Jennifer Joseph, Whatever it takes, 2008 acrylic, gesso and mixed media on linen 137 x 274.5cm (diptych)
The art of the spontaneous gesture has a long and honorable history. We think of Kandinsky, for example, the automatic writing of the Surrealists, the French Tachists, and of course American Abstract Expressionism. Serious European interest in spontaneity and chance begins with the late eighteenth century enthusiasm for Chinese and (later) Japanese art, and finds its catalyst in Darwin's Theory of Evolution, which shows that everything, even our own existence, is the outcome of random events. In the latter part of the twentieth century, Zen Buddhism captured the imagination of artists in Europe and America, who embraced its gnomic teachings about the liberation from the self. Yet, looking back, we can see that what characterises a great deal of this art is its delicacy, its ethereal beauty, its tendency towards mysticism. Look at Blue Poles, for example. Now that we are over the shock of its newness, it looks positively pretty.
Jennifer Joseph takes this tradition and injects it with toughness, giving it bite. These paintings are deliciously grungy: Abstract Expressionism after the Sex Pistols, after the time of hope. Having paid their homages they go their own way, making no concessions. Their energy is concentrated, dark and unforgiving. Colour is used sparingly, and, when it does appear, is either murky or pugnacious. Blackness predominates. Although there are areas that are (almost despite themselves) subtle and delicate, the calligraphic marks are invariably bold and assertive, the geometry insistent.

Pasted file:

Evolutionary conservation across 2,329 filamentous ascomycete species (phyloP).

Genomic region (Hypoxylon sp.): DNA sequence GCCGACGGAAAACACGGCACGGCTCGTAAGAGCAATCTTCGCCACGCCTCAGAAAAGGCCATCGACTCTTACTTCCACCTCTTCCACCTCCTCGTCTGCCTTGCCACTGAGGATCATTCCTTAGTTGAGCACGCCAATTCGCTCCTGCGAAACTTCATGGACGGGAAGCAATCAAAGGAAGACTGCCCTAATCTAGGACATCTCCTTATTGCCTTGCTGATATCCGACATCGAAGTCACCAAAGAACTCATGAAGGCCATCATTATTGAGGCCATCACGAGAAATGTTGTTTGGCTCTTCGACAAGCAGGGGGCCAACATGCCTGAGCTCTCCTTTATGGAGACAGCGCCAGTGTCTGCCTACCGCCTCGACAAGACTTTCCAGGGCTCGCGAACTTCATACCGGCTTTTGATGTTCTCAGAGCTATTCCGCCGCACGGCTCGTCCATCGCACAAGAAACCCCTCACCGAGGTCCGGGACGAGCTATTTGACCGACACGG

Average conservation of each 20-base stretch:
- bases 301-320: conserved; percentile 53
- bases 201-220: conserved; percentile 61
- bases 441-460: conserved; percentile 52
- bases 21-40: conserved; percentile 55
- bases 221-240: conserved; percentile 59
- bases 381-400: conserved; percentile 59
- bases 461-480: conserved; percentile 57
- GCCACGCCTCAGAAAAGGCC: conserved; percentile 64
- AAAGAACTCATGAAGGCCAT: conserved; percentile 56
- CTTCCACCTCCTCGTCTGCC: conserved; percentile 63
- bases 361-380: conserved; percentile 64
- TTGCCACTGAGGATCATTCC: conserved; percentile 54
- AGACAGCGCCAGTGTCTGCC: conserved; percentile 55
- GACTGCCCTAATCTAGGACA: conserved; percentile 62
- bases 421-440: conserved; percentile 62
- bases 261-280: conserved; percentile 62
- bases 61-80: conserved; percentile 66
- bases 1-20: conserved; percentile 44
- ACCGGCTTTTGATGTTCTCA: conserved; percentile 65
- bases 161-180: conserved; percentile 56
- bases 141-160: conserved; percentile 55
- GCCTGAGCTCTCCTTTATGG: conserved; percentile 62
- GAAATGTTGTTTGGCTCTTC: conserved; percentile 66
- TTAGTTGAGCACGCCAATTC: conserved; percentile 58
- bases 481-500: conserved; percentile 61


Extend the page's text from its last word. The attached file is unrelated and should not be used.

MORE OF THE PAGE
While this exhibition gives us action, spontaneity and chutzpah in spades, there is nothing purely accidental here, nothing off-hand. This is the kind of effortlessness that comes only after years of dedicated effort, a liberation from the self that is possible only when the self is known. Painting at this level of abandonment demands supreme confidence, an absolute surety about what one is doing and why one is doing it.
In the event, we will come upon such meanings in a flash, without having to unpack them laboriously. For ultimately our responsiveness to these paintings and drawings depends only upon our preparedness to engage, to give ourselves up to their musicality, their muscularity, their intensity and their audacity. We need ask nothing more.
An excerpt from the catalogue essay by Peter Timms
Fully illustrated colour catalogue available for $11.00 plus postage and handling.
Please contact the gallery for a full list of works or to arrange a preview of the exhibition prior to the opening.